Obama bifurcated his Middle East peace effort appointing two competing helmsman wrestling for control of the portfolio in the appointment of George Mitchell as Envoy stationed at the Department of State and Dennis Ross on the National Security Council staff at the White House. Without going through the painful detail here, Obama inflicted loss on himself with miserable management of one of the challenges that he considered solving a vital U.S. national security objective.

Similarly, Obama made Afghanistan worse — allowing some generals to pull him more deeply into a quagmire, committing more US military lives (and those of allies) and dollars into a situation that would require a level of adoption of the Afghan state by America that would have been extreme even for the most ardent of America’s neoconservatives, who ought better to be titled neocolonialists.

Obama started badly — but then he has corrected course, and done so smartly.

After getting his sea legs, Obama realized that America’s stock of power was being eroded in places like Iraq and Afghanistan and that this appearance of military over-reach and exhaustion was compelling allies to doubt American resolve and also emboldening rivals.

Thus, Obama and his team, particularly under the direction of his second NSC Advisor Tom Donilon and Deputy National Security Advisor Denis McDonough, began to focus on shrinking the footprint of US vulnerabilities and moving attention and resources to strategies that would yield large benefits to the country.

In other words, with Joe Biden leading the ‘Iraq political stabilization effort’, the Obama administration was able to maneuver Iraq’s internal dealmaking to a point where American forces could be extracted and that chapter closed. After over-investing in Afghanistan, a black hole into which resources and lives were poured, Obama made the decision to target a departure date, to punctuate the end of what has been a costly and frustrating conflict.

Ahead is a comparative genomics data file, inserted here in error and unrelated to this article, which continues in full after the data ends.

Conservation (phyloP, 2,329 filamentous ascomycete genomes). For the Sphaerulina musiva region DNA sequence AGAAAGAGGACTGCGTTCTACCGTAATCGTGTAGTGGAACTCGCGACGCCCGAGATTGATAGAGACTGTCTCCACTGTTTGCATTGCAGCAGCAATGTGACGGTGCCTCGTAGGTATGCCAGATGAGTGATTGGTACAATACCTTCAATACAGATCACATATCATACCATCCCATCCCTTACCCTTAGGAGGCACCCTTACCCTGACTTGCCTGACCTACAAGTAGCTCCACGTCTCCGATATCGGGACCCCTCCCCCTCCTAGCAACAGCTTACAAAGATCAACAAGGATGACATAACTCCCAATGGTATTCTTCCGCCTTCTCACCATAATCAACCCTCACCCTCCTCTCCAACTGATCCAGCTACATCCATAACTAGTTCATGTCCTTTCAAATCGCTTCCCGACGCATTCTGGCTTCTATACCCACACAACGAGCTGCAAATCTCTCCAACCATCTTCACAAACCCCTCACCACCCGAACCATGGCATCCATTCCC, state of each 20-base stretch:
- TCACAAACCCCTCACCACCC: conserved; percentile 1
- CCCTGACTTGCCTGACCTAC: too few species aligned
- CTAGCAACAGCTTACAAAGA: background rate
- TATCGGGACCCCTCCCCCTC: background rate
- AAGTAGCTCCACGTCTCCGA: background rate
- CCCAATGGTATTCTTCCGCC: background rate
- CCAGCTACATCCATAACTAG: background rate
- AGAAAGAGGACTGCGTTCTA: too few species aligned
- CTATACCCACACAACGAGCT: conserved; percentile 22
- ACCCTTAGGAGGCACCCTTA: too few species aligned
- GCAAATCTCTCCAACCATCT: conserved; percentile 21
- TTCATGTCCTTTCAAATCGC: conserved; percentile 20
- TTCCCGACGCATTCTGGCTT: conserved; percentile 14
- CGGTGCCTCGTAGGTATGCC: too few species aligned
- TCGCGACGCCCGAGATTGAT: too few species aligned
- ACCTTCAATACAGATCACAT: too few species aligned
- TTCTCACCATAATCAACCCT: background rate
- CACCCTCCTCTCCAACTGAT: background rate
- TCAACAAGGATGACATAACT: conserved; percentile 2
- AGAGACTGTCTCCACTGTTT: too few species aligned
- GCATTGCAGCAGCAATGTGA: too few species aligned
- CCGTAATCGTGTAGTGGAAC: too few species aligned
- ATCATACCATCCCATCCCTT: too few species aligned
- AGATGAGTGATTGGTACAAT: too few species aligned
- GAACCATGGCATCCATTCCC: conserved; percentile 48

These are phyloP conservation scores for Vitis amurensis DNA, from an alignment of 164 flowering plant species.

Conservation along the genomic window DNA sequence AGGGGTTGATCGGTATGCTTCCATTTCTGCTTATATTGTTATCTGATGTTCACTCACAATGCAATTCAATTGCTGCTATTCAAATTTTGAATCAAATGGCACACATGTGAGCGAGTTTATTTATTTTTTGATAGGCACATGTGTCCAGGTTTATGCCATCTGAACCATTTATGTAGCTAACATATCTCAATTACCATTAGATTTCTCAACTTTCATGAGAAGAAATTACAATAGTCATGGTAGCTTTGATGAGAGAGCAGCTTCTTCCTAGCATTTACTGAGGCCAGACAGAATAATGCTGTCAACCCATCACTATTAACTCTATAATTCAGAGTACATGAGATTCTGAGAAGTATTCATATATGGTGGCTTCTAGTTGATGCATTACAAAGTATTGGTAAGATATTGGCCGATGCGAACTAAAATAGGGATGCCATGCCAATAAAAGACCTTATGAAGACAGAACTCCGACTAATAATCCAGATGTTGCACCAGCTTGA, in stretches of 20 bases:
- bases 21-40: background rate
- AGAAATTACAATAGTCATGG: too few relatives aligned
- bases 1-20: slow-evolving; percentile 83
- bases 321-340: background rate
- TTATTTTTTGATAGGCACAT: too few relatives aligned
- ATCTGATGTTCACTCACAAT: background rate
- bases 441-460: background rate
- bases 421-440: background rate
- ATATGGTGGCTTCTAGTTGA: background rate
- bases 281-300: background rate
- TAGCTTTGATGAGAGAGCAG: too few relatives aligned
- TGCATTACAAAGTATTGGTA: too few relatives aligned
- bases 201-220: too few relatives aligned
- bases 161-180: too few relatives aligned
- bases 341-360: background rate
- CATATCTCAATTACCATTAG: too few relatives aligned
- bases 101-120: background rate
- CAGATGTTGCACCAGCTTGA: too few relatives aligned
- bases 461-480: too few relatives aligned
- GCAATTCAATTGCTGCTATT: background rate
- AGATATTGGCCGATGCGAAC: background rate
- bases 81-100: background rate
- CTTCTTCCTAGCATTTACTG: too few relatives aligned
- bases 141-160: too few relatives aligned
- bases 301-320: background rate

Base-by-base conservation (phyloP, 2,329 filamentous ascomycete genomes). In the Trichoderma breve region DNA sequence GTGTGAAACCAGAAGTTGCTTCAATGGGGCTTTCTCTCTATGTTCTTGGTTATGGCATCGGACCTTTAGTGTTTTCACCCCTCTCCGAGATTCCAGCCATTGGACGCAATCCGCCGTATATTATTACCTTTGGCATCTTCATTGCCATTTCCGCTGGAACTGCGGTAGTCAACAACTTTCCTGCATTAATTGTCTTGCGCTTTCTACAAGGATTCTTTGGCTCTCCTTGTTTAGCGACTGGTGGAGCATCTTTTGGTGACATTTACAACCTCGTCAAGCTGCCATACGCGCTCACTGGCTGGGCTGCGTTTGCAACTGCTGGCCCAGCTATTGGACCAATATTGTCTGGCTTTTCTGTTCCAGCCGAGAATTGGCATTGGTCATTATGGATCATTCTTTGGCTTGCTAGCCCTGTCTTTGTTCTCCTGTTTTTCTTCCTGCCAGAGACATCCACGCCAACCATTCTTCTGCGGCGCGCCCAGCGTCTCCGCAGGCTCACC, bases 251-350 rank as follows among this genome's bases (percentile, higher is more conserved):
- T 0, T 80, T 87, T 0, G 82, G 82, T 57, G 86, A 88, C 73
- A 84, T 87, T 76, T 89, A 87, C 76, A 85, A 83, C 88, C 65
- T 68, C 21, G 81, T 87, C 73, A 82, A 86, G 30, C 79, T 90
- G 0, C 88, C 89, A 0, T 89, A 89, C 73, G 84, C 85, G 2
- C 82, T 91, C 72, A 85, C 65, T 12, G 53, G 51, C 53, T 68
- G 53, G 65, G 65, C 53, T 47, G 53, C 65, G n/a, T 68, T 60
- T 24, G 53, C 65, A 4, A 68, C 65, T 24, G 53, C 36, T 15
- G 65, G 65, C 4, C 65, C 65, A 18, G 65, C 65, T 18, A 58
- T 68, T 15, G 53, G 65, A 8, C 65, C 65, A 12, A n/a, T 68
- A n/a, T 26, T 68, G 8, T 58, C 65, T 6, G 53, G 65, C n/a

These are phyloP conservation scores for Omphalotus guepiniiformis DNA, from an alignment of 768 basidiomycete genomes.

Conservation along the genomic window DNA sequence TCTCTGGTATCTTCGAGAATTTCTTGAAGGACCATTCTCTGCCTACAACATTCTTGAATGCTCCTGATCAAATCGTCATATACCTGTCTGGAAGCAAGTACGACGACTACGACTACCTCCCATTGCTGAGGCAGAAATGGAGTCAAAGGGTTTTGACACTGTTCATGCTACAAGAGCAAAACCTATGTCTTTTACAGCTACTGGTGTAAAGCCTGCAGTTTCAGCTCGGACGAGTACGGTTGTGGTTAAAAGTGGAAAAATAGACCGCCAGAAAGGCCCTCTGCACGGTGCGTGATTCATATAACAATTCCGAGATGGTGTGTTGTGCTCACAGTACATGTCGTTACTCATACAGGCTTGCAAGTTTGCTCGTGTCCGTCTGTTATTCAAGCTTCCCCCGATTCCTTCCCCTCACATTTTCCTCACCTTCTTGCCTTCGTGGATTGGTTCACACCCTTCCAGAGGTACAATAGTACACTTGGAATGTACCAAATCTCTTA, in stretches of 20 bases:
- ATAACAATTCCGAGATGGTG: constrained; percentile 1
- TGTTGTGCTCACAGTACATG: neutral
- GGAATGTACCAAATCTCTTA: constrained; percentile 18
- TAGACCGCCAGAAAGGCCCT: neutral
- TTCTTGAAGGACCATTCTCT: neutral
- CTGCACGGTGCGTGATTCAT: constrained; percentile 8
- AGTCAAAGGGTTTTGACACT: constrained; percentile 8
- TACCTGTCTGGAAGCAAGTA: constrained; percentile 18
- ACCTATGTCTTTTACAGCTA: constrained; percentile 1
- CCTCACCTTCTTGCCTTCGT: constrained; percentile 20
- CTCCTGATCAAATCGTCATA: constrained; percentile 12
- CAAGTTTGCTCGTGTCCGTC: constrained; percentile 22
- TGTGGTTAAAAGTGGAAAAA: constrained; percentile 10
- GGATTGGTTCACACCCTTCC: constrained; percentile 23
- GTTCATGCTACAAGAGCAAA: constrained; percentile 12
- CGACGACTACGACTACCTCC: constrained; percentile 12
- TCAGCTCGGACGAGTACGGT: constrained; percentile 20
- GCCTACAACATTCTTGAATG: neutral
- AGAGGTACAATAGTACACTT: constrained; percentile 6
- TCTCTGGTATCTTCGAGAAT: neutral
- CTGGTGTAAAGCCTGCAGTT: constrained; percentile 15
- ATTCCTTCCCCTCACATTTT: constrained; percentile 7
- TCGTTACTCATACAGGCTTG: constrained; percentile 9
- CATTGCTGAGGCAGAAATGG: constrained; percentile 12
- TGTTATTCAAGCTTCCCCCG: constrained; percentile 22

Obama, at least for the time being, has taken his chips off the table on Israel-Palestine peace and diminished the handles that Benjamin Netanyahu has to manipulate him. Obama has shown the world that he has a more sensible strategy on Iran that the pugnacious Israel Prime Minister and is pushing a combination of both sanctions and diplomacy. Iran is standing by, watching the US enhancing its diplomatic position and power, as well as its military tool kit with withdrawals from Iraq and Afghanistan. Today, Iran sees US power on the rise — rather than paralyzed in the military and political quagmires of Afghanistan and Iraq. And thus it is not surprising that the New York Times‘ Helene Cooper and Mark Lander have reported that after the election, there will be a shift to bilateral US-Iran talks on Iran’s nuclear program.